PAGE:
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Connecticut responds to Newtown with groundbreaking gun control laws

Connecticut's gun-control package includes a dangerous-weapon offender registry and a requirement to obtain 'eligibility' certificates to buy bullets, rifles, and shotguns.

By Ron SchererStaff writer / April 2, 2013

Brady Eggleston of Newtown, Conn., participates in a protest outside the National Shooting Sports Foundation in Newtown on March 28. Three months after a gunman killed 20 students and six adults at Sandy Hook elementary School in Newtown, Connecticut is passing one of the toughest packages gun-control laws in the nation.

Michelle McLoughlin/Reuters


New York

How far can states go to control guns?

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Less than four months after the tragic shooting in Newtown, Conn., the Connecticut legislature is expected to enact a new law on Wednesday that will give it one of the toughest gun control laws in the nation.

It incorporates many of the “must haves” of gun control advocates, such as universal background checks to purchase a gun and an expanded ban on assault rifles and high capacity magazines. But it also includes some unusual items, such as a first-in-the-nation dangerous-weapon offender registry and the requirement to obtain “eligibility” certificates to obtain bullets, rifles, and shotguns.

“It’s pretty innovative,” says Laura Cutilletta, a senior staff attorney at the Law Center to Prevent Gun Violence in San Francisco. “It shows how the tide is turning.”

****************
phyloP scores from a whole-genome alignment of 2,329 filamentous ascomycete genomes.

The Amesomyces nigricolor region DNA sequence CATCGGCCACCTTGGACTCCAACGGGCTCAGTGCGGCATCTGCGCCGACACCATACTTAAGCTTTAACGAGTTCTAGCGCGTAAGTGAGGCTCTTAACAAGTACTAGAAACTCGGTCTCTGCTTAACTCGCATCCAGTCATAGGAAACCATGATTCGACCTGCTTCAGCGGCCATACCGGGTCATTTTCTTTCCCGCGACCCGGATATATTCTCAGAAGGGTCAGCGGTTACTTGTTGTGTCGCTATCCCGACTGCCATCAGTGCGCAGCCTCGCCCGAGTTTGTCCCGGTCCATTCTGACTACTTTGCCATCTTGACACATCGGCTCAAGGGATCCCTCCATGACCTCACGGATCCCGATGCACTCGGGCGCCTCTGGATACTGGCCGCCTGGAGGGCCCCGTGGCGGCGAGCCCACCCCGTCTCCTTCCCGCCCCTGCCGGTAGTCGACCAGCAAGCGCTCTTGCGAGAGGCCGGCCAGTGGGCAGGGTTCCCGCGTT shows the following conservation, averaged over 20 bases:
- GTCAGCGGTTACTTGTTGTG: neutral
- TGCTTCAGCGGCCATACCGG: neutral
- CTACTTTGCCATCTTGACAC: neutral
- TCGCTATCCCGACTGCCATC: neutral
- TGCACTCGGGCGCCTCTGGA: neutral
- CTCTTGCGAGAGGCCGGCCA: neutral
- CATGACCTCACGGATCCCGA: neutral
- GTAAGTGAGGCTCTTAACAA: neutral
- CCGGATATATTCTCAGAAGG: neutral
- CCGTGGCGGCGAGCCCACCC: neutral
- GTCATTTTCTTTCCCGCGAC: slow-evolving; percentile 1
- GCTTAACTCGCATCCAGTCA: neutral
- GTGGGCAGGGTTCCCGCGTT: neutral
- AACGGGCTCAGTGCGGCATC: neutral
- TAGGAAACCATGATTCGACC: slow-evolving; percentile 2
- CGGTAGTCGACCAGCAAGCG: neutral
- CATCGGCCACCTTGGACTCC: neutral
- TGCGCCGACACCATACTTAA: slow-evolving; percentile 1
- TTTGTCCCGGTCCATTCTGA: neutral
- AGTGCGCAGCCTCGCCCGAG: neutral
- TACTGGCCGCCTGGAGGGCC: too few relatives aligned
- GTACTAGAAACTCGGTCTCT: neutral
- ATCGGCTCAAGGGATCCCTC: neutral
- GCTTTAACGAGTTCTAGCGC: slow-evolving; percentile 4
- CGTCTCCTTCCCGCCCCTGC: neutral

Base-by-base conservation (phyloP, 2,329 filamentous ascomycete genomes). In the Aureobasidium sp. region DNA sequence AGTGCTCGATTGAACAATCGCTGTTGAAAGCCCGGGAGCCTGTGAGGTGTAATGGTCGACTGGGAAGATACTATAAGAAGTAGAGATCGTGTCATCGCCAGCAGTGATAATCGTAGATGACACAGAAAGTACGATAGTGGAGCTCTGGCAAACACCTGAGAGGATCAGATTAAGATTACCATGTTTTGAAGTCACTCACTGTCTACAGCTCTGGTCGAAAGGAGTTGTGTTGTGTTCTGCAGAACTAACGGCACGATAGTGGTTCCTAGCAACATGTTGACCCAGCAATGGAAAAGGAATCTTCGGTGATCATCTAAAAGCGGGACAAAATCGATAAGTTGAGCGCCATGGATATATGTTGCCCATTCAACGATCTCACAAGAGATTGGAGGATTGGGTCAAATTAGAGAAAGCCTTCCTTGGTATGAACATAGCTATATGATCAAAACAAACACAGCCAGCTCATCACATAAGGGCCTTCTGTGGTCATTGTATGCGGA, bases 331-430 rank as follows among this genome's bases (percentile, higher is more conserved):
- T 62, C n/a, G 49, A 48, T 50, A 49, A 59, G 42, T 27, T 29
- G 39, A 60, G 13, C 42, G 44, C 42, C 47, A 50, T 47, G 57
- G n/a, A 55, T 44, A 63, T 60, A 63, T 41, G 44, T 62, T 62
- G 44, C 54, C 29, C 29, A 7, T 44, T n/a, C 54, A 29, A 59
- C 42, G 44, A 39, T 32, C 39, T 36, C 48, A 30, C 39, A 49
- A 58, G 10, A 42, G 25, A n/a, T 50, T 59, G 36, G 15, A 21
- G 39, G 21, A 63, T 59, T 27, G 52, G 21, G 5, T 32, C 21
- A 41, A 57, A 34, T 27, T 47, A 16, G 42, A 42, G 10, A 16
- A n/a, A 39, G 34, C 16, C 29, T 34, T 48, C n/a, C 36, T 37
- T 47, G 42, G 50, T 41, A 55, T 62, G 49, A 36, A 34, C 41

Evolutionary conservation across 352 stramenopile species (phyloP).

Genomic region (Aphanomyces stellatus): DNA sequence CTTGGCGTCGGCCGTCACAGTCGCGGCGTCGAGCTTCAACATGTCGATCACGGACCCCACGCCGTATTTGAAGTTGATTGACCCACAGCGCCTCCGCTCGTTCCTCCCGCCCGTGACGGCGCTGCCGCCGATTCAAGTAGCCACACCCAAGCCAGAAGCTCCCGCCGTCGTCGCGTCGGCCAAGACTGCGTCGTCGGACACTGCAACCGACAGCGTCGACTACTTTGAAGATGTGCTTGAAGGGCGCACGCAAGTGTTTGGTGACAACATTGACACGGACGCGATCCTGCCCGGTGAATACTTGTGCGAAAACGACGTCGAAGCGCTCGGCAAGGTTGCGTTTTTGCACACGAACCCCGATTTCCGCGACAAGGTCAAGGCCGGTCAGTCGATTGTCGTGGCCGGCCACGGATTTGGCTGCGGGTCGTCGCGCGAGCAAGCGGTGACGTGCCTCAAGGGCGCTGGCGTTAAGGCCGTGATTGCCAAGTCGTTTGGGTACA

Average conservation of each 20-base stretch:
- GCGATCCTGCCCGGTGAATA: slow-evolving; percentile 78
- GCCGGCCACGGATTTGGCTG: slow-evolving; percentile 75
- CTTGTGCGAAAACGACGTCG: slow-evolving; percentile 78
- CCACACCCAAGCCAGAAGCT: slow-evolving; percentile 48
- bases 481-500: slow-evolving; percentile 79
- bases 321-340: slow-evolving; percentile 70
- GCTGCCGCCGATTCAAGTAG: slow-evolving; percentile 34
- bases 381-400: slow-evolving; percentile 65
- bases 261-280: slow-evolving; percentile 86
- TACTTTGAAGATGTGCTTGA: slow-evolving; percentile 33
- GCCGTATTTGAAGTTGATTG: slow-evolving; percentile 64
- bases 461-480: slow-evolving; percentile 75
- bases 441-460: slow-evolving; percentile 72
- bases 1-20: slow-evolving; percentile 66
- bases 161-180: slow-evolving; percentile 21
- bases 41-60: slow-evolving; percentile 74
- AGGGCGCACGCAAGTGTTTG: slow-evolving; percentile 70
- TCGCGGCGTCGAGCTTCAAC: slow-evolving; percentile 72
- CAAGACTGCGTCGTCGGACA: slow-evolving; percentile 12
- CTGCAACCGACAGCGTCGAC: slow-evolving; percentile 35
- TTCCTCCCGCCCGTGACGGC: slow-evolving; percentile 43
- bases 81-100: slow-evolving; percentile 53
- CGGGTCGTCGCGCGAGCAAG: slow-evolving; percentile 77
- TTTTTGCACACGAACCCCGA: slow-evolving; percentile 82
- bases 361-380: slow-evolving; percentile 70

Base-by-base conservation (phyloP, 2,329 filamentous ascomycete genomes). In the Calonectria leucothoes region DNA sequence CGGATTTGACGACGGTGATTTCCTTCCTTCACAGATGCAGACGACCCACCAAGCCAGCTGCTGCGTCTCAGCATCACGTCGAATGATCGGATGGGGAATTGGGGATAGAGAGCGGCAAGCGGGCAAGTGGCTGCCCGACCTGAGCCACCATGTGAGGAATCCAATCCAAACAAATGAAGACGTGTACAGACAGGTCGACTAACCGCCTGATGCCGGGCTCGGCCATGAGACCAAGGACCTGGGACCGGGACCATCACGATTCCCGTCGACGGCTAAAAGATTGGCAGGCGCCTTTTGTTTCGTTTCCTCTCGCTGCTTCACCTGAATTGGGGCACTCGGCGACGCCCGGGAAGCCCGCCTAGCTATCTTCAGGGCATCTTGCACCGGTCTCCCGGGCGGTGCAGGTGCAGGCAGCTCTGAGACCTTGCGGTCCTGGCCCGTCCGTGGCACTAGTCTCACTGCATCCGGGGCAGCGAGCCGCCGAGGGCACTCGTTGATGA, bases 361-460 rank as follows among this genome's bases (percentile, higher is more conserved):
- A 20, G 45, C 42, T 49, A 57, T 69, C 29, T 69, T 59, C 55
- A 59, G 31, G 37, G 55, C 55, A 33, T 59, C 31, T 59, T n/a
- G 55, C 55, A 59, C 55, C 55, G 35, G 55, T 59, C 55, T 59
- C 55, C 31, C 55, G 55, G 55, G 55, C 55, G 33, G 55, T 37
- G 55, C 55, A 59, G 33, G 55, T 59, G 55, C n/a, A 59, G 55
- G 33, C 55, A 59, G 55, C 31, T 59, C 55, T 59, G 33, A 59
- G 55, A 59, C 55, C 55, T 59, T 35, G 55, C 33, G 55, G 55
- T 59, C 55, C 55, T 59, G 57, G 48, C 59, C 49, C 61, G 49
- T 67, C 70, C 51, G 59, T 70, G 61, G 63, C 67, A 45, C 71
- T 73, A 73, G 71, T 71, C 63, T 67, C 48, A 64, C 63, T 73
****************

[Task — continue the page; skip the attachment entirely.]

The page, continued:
The Connecticut law follows one that was passed in New York at the beginning of the year and another package that signed into law last month in Colorado. More gun control laws under consideration in Oregon, Wisconsin, Maryland, and Illinois, Ms. Cutilletta says. California has 40 gun control measures working their way through the legislature.

“There is a real mobilization of the public,” she says. “They are giving the gun lobby a run for their money.”

On Tuesday, a National Rifle Association-funded task force introduced its own School Shield report. Its solution includes training and providing guns to guards in schools.

The NRA task force was led by former Rep. Asa Hutchinson (R) of Arkansas, who said at a press conference that guards should have to go through 40 to 60 hours of training and should be able to carry a variety of weapons ranging from handguns to automatic weapons. Mr. Hutchinson says the recommendations are aimed at small- to medium-sized schools that have never had an issue with security before, similar to Sandy Hook Elementary in Newtown.

Hutchinson was asked at the news conference what he thought about Connecticut’s proposed laws. He responded, “I would be interested in what Connecticut is doing for school safety.” The reporter replied that the new law was their response. Hutchinson replied: “I would say it’s totally inadequate. Because you can address assault weapons and it doesn’t stop someone from bringing in a .45 caliber firearm into the school. It doesn’t stop violence in the schools.”


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